GPS/GPS App – Use a GPS or a phone app like OnX to track your path. When I find an antler, I like to systematically grid the area and try to match the set or locate another antler, since bucks and bulls will often be in bachelor groups this time of year. Having a GPS or GPS app gives a great visual reference of the areas I have already covered and any areas I may have missed. I am currently using an old Garmin Oregon 550t, but I am looking to upgrade to a Garmin Oregon 750t.
Batteries/Battery Banks – If your navigation instruments (cell phone or handled GPS) run on batteries the way mine do, running out of battery is a great way to cut a day of shed hunting short. In a worst-case scenario, it could also mean getting lost. I always carry at least one set of spare batteries for my handheld GPS in the side pocket of my Vortex Glasspak binocular harness. I also carry an Anker Battery Bank and charging cord to keep my cell phone fully charged throughout the day.
5. Search High Odds Areas
The truth is, shed antlers can fall off almost anywhere in a buck or bulls winter range. However, that doesn’t mean that all areas are created equal. Below is a list of the best places to find shed antlers.
Bedding Areas – Deer and elk spend a good portion of their day bedded. In colder climates, much of that bedding will occur in south facing bedding locations that still offer adequate security cover, where winter weary animals can soak up the sun’s warmth. On April 4th, 2020, we had one of our most successful shed hunts of 2020, and over 80% of the sheds found were located in bedding areas with southern exposure.
Preferred Food Sources – One of the best ways to anticipate where shed antlers might end up is to keep an eye on where bucks or bulls feed during February and March. Taking note of where the local herd spends the majority of the late winter months is one of the single best ways to up the odds of a successful shed hunt. Scour the food source and the nearest bedding areas for the best results, since food and bedding areas will account for the majority of an animal’s day. Check standing cornfields, cut corn fields, CRP, winter wheat and haystack yards. While shed hunting a ranch in Montana, the ranch owner told me the majority of deer sheds he finds are in his haystack yards, which aligns with preferred food sources.
Transition areas – I define transition areas as the primary travel routes between winter bedding and preferred food sources. If I have covered the bedding areas and the food sources, my next stop is the area between the bedding and feeding areas.
Fence lines – Unlike bedding areas, which may be hard to pinpoint without previous knowledge of an area, fence lines are easy to identify. The act of jumping a fence has jarred loose many an antler. Check fence lines on the perimeter of agricultural fields, pastures, and bedding areas. Anytime I see a significant trail crossing a fence, I like to follow it in both directions. If it leads to an agricultural field, or other open area, this is a great time to breakout the binoculars and let the glass do the walking.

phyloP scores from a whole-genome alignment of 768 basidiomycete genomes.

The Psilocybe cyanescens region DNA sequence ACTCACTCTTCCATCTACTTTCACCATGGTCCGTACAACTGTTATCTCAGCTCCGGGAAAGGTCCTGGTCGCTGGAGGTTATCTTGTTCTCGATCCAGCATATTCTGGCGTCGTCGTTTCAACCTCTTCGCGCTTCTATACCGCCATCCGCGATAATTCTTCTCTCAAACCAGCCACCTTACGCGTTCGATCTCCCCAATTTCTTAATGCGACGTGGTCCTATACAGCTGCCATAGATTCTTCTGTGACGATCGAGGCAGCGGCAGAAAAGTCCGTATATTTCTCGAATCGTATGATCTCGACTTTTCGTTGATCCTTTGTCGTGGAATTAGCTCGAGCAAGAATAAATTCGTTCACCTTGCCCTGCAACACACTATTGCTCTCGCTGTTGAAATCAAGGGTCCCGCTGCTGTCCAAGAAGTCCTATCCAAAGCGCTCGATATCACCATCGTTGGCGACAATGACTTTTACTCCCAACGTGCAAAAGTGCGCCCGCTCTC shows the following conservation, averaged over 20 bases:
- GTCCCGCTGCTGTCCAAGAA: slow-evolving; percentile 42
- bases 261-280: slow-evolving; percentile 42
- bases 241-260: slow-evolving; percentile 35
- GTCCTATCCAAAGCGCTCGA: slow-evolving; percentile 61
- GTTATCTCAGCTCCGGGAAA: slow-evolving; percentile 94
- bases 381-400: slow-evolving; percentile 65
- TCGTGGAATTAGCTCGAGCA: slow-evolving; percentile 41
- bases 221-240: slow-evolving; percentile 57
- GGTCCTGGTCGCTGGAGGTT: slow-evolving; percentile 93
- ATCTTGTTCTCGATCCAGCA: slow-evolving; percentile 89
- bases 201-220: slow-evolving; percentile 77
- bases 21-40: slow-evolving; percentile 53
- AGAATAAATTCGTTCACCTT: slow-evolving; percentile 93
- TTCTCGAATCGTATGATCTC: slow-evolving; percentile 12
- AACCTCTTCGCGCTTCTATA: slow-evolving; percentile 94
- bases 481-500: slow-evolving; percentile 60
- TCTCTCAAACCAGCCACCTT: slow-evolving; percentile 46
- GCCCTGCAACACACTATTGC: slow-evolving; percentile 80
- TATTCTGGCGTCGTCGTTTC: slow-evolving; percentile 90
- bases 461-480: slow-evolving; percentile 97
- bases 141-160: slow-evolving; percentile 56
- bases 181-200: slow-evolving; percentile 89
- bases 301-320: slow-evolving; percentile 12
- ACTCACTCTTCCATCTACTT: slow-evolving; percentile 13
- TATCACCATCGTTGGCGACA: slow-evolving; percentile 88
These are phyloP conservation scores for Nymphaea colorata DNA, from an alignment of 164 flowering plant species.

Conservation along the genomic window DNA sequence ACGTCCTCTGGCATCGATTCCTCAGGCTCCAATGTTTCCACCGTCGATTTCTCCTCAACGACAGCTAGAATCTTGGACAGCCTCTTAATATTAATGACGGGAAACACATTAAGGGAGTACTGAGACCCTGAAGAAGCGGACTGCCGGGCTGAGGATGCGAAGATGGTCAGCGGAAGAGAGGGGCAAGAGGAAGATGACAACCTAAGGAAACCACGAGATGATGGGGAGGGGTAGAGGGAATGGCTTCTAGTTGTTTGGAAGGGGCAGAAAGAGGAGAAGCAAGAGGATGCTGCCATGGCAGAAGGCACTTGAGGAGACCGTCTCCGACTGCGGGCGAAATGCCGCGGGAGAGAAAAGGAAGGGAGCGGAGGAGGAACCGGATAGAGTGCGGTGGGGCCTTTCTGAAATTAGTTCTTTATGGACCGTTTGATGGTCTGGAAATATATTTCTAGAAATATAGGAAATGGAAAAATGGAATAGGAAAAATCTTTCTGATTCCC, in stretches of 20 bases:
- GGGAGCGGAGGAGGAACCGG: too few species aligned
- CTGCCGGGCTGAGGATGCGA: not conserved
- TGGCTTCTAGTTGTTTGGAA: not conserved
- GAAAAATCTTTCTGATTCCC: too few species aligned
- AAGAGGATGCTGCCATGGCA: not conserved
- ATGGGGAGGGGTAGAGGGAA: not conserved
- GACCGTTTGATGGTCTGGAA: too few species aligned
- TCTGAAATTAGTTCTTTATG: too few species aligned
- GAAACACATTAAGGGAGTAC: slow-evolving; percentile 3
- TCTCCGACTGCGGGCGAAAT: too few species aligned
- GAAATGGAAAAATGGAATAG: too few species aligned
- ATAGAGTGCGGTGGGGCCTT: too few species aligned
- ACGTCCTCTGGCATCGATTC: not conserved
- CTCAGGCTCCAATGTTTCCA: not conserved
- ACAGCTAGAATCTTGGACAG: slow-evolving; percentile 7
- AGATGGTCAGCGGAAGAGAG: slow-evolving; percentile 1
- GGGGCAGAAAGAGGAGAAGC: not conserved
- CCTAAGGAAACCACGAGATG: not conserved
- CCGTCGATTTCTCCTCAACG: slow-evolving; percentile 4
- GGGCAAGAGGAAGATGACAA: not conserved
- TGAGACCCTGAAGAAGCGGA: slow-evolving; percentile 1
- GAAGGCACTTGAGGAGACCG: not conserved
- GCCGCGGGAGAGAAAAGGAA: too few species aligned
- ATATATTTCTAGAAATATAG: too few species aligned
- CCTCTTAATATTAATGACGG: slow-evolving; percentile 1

Obstacles – Much like fence lines, obstacles such as downed trees, low hanging branches on primary trails, steep embankments, etc. provide an opportunity to knock loose an antler hanging on by the last thread.
6. Miles for Piles
Once the time is right, the eyes are trained, and the gear is gathered, it is time to put on the miles! There’s no way around it, whether its shed #1 or shed #100, shed hunting is a game of miles, and the more miles logged, the more sheds found.
7. Stay Focused
Stay focused. If finding an antler is really the goal, it won’t help to be thinking about that project at work, the mortgage, or what’s for dinner tonight. When I’m shed hunting, I try and keep my eyes focused on the ground and my brain focused on the shape of the antlers I am after.
If I find myself losing focus, I like to stop and pause, often looking behind me. The orientation of a shed may be difficult to spot from one direction of travel, but may be easily visible from the opposite direction.
8. Remember the Moment and Drop a Pin
Taking “as they lay” or “ATL” photos and videos is a great way to remember exactly what that shed looked like in the natural world before the big scoop. When I get home, I tag my antlers with the date and location where I picked them up.
Anytime I pick up a shed, I like to focus on the characteristics of that spot and think about why the animal was there. Over time, common patterns will emerge (like those found in the step #6) and help guide future shed hunting adventures.
9. Revisit Areas That Have Held Sheds Previously
To take shed hunting to the next level, I recommend keeping notes throughout the shed season, along with GPS waypoints. There’s a good chance an area that held antlers this year, could produce again under similar conditions in the future.